Sudan Military Coup Condemned As Fatal Protests Continue
Protests continue to rage in Sudan after a military overtook the government on Monday. Bridges were closed, the internet was inaccessible, and phone calls were difficult to make on Monday when the takeover happened.
The coup came just a few weeks before Sudan’s top general, Abdel Fattah al-Burhan, was reported to cease control of the council to a civilian leader, an agreement made in July 2019.
A Troubled Relationship Between the Military and Civilians
Decades of tension between the military of Sudan and its civilians have boiled down to this moment. After a failed coup just last month, the military has successfully overthrown the government, dissolving the power-sharing Sovereign Council and the transitional government and detaining Prime Minister Abdalla Hamdok.
The ongoing crisis continues, following a 2019 coup that ended former President Omar al-Bashir’s three-decade-long rule. Bashir, who before becoming prime minister was a lieutenant general, led a coup in 1989 that ousted then Prime Minister Sadiq al-Mahdi. Once Bashir was ousted, Sudan’s military assumed control to oversee the transition of power, now known as the Transitional Military Council.
“It’s always been a very uncomfortable relationship between the military and the civilians, and the sort of theater of a partnership was something that was quite a necessity at the beginning,” managing director of Khartoum’s Insight Strategy Partners Kholood Khair told DW News.
“But in the past few months, ever since the prime minister put some pressure – some much-needed pressure – on the military reform and to give up some of its economic interests, we’ve seen a book of deterioration in the relationship,” Khair continued. “We had a failed coup on September 21, just a month ago, and the military, as well as some Islamists and members of the former Bashir regime, have helped orchestrate a sit-in at the presidential palace pushing for military rule. Of course, this was met by much larger groups calling for pro-democracy and for the cabin to remain – for the prime minister to remain – but that seems to be completely ignored by the military now.”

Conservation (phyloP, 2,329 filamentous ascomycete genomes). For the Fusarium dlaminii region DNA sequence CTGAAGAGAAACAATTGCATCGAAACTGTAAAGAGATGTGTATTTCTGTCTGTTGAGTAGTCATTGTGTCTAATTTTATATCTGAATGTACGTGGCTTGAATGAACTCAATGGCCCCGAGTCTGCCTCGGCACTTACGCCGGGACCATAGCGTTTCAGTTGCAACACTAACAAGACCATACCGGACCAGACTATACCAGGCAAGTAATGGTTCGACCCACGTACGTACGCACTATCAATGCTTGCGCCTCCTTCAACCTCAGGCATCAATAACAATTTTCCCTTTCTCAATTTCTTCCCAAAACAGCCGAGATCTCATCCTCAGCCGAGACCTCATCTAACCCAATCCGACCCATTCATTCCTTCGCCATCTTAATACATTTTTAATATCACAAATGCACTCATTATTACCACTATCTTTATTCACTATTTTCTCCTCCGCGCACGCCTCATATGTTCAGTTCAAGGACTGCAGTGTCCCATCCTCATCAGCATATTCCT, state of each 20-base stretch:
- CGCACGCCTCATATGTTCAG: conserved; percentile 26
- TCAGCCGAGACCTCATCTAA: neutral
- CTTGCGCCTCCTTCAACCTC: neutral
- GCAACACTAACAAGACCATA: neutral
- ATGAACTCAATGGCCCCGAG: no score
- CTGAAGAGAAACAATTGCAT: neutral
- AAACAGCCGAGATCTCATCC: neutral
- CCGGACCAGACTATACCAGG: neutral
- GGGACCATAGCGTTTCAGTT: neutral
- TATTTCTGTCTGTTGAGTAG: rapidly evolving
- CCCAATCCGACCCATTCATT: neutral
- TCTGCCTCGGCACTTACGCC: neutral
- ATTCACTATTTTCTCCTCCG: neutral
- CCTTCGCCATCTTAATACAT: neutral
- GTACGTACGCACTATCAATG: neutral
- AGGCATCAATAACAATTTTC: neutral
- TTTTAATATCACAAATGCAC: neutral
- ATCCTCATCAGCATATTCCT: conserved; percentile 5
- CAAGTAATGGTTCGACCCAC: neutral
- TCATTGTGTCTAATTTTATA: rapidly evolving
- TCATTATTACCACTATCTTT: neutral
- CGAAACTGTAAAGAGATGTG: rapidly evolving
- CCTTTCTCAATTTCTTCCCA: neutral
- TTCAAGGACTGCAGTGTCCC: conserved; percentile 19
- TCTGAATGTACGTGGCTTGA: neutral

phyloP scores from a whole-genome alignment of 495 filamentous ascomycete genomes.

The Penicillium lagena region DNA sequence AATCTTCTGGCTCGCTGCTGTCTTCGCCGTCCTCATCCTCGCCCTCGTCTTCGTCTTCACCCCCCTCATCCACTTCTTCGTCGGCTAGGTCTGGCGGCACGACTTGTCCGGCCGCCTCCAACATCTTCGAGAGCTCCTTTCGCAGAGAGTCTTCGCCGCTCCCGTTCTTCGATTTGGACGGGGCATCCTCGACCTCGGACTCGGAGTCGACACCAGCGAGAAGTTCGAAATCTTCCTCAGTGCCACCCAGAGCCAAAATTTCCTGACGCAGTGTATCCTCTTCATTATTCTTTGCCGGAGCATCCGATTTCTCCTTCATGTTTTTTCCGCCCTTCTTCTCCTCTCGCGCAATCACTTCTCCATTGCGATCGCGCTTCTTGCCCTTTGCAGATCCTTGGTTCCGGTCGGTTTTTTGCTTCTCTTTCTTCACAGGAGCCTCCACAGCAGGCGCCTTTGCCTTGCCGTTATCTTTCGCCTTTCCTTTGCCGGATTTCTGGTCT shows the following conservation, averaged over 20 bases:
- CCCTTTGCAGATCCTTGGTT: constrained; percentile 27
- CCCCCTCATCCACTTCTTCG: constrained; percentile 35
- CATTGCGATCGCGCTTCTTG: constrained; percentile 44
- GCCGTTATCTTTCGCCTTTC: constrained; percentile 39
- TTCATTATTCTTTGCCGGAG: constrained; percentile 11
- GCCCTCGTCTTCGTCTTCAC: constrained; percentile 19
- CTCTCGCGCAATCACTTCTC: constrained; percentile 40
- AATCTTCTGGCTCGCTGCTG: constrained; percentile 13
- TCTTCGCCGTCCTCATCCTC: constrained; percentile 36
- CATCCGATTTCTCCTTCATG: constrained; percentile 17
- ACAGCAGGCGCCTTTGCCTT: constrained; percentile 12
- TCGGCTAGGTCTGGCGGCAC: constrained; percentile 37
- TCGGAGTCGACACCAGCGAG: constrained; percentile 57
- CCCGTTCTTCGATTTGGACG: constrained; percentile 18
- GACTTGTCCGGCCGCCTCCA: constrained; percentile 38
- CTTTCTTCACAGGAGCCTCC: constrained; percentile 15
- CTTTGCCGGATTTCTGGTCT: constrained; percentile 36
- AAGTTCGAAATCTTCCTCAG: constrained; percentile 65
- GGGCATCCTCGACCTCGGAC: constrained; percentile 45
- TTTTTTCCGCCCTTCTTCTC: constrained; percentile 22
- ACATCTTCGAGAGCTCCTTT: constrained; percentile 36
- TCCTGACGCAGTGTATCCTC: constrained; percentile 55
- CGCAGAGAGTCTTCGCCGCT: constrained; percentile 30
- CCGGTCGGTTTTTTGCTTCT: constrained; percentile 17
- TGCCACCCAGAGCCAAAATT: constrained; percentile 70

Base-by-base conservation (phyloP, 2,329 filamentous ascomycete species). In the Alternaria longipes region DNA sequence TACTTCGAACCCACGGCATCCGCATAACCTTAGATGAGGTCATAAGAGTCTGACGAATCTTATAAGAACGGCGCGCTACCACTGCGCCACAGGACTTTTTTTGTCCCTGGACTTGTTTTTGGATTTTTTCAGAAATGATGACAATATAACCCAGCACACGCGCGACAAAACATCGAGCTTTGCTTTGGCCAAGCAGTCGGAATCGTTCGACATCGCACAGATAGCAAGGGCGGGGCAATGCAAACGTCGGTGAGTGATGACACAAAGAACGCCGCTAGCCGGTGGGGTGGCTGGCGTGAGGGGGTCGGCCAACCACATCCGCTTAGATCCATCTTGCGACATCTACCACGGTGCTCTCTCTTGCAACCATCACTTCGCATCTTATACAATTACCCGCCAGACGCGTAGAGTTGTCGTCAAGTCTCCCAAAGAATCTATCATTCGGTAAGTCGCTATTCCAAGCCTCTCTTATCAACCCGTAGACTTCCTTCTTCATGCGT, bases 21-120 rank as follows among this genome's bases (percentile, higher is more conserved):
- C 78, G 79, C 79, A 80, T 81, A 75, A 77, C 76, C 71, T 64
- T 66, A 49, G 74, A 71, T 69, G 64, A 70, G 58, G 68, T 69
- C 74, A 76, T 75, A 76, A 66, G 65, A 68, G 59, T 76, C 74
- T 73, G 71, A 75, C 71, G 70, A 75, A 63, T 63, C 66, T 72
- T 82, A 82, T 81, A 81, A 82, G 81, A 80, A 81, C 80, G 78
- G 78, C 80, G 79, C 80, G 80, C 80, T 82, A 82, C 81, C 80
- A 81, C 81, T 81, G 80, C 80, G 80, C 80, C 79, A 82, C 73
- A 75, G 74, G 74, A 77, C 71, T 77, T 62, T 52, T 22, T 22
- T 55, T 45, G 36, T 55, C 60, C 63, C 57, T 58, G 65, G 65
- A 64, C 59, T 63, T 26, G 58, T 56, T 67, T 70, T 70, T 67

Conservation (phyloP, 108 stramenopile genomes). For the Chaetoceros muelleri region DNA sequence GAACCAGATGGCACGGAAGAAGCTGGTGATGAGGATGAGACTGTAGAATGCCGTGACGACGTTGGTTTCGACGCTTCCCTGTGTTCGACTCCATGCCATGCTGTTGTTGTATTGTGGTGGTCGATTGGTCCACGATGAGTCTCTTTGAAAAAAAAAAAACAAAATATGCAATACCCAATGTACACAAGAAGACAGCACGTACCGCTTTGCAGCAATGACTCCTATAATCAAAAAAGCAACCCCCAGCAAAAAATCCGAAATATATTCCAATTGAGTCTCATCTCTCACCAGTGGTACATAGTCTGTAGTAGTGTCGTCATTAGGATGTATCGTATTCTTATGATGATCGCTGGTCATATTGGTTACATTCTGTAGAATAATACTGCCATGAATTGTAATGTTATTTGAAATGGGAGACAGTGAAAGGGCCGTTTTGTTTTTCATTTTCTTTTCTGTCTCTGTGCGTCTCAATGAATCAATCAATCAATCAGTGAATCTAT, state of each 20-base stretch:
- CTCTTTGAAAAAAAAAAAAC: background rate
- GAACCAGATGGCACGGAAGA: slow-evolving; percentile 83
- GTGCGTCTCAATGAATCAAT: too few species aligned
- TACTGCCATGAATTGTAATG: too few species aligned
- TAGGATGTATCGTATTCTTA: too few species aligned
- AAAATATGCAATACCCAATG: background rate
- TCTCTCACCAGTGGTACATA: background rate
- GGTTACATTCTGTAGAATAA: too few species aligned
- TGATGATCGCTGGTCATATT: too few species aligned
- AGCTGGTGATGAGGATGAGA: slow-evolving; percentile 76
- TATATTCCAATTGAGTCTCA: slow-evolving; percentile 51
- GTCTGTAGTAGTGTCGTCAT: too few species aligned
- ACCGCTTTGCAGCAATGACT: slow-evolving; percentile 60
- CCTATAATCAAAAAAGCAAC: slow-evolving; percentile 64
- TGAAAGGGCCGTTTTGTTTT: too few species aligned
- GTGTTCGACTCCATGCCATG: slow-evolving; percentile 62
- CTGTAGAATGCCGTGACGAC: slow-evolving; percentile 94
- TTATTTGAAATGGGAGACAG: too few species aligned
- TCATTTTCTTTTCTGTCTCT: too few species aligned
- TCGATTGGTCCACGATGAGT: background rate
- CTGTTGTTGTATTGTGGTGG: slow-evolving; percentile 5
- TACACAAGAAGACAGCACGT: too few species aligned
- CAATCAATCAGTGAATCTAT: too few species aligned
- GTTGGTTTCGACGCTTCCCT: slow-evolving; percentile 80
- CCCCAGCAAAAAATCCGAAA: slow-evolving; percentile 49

Following Bashir’s ousting in 2019, both the military and the council agreed to form a Sovereign Council that would govern “for the next three years or a little longer.” The agreement included the country’s leadership under the military council for the first 21 months. A civilian administration would then rule the council during the remaining 18 months.
The military council was just a few weeks away from relinquishing its control to a civilian leader. But Burhan, seemingly wanting to maintain control over the nation, led the recent military coup. He arrested Hamdok, although later clarified in a televised brief that Hamdok “was not kidnapped or attacked.”
The Prime Minister and his wife have since been allowed to return to their home.
A Fatal Protest
Deadly clashes between the Sudanese army and civilians rapidly grow as continuous protests fill the streets of Khartoum, Sudan’s capital.
Thousands of protesters stormed the streets of the capital, some chanting: “We are walking holding worry in our hearts and worry sleeps in people’s chests.”
According to CNN, at least eight protestors have been killed and more than 140 injured since Monday.
Video footage on social media shows hundreds of grieving and angry people marching at a funeral for Mohamed Abdelsalam, a Sudanese man killed in violence during the coup earlier this week.